Good luck with your investigation!

Kevin

P.S.: A down-side to utilizing a pre-1972 automobile for towing is that the OEM heads on the motors wouldn't have the hardened valve seats that are necessary to safely run unleaded fuels - - without hardened valve seats, a motor utilized for heavy duty service such as towing is going to quickly develop valve seat recision requiring major head machining (this machining can be done as part of a rebuild, but this is a process that must be requested by the customer in many machine shops). Having hardened valve seat inserts machined into the heads of my 1965 Dodge 383 cubic inch V8 cost in the vicinty of $1,500 in 1980. You will also find that convertibles and station wagons of the period were often chosen as they were often factory equipped with heavier frames.
__________________
Kevin D. Allen
WBCCI (Lifetime Member)/VAC/Free Wheelers #6359
AIR #827
1964 Overlander International/1999 GMC K2500 Suburban (7400 VORTEC/4.11 Differentials)
1978 Argosy Minuet 6.0 Metre/1975 Cadillac Eldorado Convertible (8.2 Liter V8/2.70 Final Drive)
overlander64 is offline   Reply With Quote
Old 02-19-2013, 09:59 PM   #24
1 Rivet Member
 
1971 31' Sovereign
Austin , Texas
Join Date: Oct 2012
Posts: 13
Images: 4
Kevin -

Wow. Thank you so much. That is exactly the kind of information I'm looking for.

I found some info on the classic car dot com forum - basically a person was looking for advice on how to pull an Airstream with a 1950s Hornet.

It seemed like the general consensus was that in the original era, they used an extended hitch with a long trailer tongue that went all the way under the car and fastened to the center of the rear axel housing, which reduced the load due to the long arm lever, and also served to keep the load off of the chassis and springs, (though I believe it did attach to the chassis somewhere). Braces attached to the hitch bar to keep it firmly in place. I'm going to add a picture of a sketch (if I can figure out how.)

The main problem with the system was drift, epecially from passing semi trucks. I understand there was some kind of an attachment made later on that was meant to stop this kind of sway, but I don't know much about that.

Do you have any thoughts? Also - know anything about the 1959 AMC Rambler Americans?

The information you've given me is fantastic. You cut my research time down considerably.

Thanks,
Jenn
Attached Images
 
jennthevexer is offline   Reply With Quote
Old 02-20-2013, 06:13 AM   #25
Rivet Master
 
TouringDan's Avatar
 
1966 24' Tradewind
1995 34' Excella
Lynchburg , Virginia
Join Date: Jun 2006
Posts: 3,861
Jenn

I like vintage Airstreams. There is really not much difference between a new Airstream and a vintage Airstream, except that the new Airstreams are new. Particularly, in terms of towing them they are the same- same suspension and same brakes.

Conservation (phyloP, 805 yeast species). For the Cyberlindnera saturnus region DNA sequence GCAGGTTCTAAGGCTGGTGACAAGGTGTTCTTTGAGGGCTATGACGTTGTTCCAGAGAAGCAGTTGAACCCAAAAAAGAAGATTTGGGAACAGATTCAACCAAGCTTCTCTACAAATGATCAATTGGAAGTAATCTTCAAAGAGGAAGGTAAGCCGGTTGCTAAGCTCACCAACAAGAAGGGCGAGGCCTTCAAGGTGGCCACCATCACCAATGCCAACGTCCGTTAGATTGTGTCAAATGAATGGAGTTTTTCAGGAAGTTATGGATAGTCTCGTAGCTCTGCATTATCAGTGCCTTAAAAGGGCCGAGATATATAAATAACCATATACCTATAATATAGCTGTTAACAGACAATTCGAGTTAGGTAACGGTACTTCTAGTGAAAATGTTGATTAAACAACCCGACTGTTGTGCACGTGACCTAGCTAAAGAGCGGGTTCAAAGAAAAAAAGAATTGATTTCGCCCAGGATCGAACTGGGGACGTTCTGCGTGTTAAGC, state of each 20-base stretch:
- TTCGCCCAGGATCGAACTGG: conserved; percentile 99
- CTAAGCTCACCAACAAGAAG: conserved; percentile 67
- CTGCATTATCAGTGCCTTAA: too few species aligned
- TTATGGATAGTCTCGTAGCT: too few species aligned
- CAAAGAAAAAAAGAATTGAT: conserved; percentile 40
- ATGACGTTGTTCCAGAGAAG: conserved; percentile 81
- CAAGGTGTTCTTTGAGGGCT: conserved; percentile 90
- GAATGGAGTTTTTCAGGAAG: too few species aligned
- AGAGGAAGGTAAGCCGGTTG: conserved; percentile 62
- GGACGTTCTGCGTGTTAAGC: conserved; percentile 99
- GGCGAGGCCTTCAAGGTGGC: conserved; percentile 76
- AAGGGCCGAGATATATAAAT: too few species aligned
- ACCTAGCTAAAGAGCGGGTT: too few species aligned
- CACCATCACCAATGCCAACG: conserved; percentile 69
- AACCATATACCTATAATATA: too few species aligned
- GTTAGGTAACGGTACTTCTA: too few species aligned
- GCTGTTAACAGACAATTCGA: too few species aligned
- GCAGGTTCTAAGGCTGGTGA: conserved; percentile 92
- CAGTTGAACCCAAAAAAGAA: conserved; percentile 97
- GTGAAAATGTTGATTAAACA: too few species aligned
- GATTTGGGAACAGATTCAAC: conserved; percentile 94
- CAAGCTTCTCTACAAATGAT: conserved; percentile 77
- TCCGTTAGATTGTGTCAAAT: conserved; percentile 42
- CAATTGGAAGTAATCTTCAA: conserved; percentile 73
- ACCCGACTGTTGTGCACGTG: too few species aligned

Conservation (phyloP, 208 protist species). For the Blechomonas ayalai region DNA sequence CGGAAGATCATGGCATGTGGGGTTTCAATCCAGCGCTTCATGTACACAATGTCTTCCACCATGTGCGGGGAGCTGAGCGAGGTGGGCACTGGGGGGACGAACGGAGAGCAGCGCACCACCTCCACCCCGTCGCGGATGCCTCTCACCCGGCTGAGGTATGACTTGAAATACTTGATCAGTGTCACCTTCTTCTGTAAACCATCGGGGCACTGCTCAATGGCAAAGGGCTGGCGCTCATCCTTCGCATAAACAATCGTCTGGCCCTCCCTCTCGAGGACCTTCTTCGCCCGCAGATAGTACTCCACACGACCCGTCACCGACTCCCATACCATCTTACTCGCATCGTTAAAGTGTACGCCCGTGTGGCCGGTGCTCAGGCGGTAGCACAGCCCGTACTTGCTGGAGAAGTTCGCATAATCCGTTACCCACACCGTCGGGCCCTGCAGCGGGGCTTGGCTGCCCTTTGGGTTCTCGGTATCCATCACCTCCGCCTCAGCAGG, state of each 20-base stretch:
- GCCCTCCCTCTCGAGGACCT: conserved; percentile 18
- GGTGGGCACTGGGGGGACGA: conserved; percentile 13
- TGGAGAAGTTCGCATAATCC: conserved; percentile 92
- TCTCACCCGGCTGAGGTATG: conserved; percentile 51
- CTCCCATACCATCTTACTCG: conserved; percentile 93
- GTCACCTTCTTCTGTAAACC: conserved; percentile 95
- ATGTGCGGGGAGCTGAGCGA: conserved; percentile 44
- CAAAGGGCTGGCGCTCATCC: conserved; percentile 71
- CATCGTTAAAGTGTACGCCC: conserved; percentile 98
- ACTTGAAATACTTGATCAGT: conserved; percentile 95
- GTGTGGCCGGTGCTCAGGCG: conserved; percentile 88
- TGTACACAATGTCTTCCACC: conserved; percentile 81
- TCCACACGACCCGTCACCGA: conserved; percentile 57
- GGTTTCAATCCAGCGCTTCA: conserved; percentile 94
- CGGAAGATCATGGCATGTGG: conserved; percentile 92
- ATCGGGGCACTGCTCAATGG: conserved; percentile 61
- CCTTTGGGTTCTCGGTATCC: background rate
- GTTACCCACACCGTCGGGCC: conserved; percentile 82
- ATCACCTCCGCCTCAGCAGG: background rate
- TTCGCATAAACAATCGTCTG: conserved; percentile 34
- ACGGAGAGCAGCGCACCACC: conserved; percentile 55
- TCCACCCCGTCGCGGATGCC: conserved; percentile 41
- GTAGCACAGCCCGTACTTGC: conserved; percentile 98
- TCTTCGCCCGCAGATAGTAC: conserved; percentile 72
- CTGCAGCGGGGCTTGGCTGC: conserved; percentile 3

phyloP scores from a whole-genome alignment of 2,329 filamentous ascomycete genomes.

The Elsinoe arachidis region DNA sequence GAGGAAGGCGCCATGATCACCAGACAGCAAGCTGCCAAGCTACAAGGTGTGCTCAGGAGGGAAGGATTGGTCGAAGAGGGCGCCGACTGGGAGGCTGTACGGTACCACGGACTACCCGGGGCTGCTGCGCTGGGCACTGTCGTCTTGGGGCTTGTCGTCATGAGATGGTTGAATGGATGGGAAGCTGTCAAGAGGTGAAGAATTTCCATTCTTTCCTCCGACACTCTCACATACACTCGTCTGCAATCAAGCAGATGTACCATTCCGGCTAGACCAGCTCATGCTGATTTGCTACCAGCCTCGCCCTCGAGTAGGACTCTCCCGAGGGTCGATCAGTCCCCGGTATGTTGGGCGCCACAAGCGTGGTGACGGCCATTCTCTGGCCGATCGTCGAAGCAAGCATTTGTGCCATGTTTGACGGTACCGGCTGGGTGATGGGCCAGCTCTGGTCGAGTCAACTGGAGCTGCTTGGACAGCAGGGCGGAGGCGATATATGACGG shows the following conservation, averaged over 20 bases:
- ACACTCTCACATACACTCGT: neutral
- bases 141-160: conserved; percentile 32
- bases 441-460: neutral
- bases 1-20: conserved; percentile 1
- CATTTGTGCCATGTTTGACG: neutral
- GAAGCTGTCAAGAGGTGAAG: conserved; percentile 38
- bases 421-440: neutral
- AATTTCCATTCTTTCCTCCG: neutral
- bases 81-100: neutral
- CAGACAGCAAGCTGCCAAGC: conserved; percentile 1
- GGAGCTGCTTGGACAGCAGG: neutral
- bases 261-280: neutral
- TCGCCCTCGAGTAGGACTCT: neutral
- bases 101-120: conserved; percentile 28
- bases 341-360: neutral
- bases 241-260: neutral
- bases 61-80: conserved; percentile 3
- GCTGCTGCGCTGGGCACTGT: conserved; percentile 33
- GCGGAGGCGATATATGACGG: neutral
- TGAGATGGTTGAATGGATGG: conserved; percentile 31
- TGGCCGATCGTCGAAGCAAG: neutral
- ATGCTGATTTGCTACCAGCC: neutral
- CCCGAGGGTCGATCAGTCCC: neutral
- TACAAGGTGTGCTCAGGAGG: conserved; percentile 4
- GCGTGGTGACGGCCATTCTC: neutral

The same can not be said about tow vehicles. There is a world of difference between a 70's TV and a new TV- safety, reliability, handling, comfort, economy. The only advantage to the 70's vehicles is that they are easier to work on. Vintage TV are only for a select few. If you drive a modern car, then I don't believe you would be happy with a vintage TV. If your car is vintage, then you may actually prefer a vintage TV.

I tow my 66 Tradewind with a 2008 Tundra and am quite happy with the combo; each to his own though.

Good luck, Dan
TouringDan is offline   Reply With Quote
Old 02-20-2013, 11:11 AM   #26
1 Rivet Member
 
1971 31' Sovereign
Austin , Texas
Join Date: Oct 2012
Posts: 13
Images: 4
Hey Dan,

Yes, I'm a bit of a vintage enthusiast.... and I have the Victory Rolls to show for it. My goal is ultimately earth friendly, though - once I get my Airstream to where I want it to be, I'll look into converting the classic car into a grease car. I had some old roommates in Philly who did this with varying degrees of success. I've been really interested in a new project I've been hearing a lot about - converting a 1950s Lincoln Continental into a hybrid.

But either way, if I have to buy a modern truck or SUV to tow the Airstream, I'll do what needs to be done, of course. I'm just looking for other options. If I can ultimately do what I WANT to do, (which is tow it with a classic car), I will.

I think the next step is trying to figure out if there are any vintage mechanics and fabricators around who are doing or have done the same thing I have in mind, or know how I should go about doing it, and which exact cars are best suited for the job and the easiest to work with or modify.

Know anyone?

Thanks!
Jenn
jennthevexer is offline   Reply With Quote
Old 02-20-2013, 01:26 PM   #27
Moderator Emeritus
 
overlander64's Avatar
 
1964 26' Overlander
1978 Argosy Minuet 6.0 Metre
Anna , Illinois
Join Date: Sep 2002
Posts: 5,484
Images: 183
Send a message via Yahoo to overlander64
Need best tow vehicle for my Airstream

Greetings Jenn!

Quote:
Originally Posted by jennthevexer View Post